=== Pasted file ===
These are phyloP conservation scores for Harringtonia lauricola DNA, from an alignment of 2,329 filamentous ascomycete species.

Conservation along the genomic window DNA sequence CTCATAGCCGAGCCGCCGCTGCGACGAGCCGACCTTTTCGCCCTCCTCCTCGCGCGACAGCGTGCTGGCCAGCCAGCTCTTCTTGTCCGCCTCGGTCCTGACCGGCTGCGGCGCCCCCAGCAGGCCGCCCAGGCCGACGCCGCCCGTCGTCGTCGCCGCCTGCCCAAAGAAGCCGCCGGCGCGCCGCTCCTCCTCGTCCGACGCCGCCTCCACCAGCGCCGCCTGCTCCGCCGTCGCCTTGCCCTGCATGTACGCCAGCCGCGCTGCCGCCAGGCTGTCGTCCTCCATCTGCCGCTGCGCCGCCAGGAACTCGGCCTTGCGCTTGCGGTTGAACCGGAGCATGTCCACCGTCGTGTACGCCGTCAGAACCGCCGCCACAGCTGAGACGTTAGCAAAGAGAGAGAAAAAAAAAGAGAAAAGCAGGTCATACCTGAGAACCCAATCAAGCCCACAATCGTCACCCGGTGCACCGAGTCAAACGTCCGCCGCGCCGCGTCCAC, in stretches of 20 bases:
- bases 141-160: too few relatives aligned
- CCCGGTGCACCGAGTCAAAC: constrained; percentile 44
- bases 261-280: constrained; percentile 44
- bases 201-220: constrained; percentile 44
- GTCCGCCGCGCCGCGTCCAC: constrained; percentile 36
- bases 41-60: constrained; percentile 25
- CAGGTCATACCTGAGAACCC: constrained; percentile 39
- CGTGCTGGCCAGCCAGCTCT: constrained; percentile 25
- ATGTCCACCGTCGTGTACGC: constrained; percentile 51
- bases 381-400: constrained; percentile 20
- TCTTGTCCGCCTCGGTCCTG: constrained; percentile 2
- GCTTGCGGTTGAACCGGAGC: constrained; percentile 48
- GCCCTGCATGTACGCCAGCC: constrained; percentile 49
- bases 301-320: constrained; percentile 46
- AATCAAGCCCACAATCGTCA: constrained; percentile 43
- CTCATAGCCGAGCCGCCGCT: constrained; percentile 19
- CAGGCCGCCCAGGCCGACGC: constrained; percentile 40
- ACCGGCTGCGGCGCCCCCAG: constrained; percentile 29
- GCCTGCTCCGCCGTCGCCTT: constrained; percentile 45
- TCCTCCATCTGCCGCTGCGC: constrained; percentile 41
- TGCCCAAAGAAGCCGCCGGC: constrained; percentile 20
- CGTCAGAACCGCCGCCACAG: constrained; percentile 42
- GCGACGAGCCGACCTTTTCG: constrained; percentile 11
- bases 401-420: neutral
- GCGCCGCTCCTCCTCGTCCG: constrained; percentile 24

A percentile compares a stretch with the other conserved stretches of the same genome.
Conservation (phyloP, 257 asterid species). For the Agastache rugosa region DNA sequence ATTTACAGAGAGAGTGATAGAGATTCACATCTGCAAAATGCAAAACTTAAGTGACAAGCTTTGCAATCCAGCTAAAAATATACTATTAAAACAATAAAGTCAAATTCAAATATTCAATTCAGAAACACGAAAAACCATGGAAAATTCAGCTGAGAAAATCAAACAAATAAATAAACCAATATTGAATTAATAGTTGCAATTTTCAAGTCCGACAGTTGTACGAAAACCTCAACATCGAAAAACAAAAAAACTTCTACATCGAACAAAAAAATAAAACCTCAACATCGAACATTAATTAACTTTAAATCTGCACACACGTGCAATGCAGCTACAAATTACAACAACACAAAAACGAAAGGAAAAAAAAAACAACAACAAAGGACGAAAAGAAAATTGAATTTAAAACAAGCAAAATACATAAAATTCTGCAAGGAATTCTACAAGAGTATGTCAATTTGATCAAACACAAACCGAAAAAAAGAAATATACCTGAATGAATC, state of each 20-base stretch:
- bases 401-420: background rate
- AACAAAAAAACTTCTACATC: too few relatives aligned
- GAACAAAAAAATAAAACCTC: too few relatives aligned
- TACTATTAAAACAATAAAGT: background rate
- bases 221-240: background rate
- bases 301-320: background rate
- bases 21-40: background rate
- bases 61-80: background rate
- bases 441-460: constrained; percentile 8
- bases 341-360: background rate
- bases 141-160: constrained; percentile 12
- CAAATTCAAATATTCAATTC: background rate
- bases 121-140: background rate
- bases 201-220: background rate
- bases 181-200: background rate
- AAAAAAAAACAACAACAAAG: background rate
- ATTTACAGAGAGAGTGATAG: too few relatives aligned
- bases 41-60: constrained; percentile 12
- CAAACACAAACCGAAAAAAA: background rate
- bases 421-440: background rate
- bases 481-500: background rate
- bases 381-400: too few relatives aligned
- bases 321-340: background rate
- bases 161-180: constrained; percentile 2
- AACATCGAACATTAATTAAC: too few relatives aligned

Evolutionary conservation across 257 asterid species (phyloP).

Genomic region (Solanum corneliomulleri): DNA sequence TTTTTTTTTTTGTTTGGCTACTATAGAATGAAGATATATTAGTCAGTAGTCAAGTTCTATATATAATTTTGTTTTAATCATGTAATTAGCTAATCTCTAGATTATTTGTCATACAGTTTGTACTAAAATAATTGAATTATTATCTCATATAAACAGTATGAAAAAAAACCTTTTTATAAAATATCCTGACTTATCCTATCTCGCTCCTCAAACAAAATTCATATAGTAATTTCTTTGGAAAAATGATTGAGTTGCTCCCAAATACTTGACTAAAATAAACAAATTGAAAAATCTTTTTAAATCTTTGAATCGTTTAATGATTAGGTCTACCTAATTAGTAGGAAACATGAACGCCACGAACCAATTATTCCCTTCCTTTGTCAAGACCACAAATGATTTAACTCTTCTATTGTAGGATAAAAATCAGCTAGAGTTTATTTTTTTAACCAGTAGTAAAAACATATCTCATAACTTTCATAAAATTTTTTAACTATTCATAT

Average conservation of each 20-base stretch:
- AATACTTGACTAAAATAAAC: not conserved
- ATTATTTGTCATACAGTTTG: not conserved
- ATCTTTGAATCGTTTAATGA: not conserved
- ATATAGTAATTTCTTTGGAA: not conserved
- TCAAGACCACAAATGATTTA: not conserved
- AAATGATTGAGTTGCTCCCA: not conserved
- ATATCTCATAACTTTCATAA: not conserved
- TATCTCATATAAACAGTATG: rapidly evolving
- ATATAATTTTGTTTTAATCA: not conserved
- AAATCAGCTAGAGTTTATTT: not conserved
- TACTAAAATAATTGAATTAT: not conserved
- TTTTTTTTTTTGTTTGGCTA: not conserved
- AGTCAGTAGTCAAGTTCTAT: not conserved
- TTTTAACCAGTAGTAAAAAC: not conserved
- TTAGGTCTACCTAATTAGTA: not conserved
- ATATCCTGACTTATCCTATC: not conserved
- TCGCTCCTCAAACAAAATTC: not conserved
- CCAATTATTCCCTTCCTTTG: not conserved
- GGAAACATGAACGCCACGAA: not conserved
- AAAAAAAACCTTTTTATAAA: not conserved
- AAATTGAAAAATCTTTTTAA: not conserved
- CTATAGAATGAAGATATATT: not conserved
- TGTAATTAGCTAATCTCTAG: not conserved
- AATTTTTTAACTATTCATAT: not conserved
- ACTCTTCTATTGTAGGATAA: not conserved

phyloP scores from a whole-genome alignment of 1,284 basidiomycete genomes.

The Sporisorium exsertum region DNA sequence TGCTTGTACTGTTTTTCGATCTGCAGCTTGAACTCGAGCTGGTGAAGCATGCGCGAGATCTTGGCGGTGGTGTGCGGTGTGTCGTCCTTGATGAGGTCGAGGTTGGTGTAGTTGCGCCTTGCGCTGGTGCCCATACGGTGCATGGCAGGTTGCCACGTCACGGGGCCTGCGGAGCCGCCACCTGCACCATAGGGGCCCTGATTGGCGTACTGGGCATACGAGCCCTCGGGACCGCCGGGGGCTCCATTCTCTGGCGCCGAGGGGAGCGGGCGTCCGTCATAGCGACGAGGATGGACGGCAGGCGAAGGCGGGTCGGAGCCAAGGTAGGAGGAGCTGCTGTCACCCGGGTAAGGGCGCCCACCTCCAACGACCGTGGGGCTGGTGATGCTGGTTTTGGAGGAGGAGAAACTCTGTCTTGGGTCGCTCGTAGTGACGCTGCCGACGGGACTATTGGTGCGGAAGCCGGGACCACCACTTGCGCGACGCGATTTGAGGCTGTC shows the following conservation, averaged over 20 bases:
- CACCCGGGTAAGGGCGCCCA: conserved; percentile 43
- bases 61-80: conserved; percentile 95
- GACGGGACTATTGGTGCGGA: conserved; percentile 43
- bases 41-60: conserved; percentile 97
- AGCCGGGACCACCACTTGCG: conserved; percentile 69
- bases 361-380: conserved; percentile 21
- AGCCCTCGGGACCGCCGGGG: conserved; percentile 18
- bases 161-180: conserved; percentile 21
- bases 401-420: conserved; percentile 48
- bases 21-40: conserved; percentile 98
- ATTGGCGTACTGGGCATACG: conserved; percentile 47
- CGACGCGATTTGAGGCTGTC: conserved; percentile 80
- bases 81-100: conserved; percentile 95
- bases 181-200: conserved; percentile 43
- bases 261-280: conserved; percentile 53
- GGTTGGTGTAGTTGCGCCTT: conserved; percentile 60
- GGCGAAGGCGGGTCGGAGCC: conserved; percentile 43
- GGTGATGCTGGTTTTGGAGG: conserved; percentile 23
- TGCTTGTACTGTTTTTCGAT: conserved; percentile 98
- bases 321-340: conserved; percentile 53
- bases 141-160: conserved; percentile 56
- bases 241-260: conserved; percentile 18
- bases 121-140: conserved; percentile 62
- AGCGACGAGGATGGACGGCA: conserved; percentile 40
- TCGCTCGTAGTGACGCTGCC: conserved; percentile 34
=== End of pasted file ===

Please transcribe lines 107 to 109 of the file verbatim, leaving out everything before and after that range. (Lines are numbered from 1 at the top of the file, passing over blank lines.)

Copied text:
- bases 121-140: conserved; percentile 62
- AGCGACGAGGATGGACGGCA: conserved; percentile 40
- TCGCTCGTAGTGACGCTGCC: conserved; percentile 34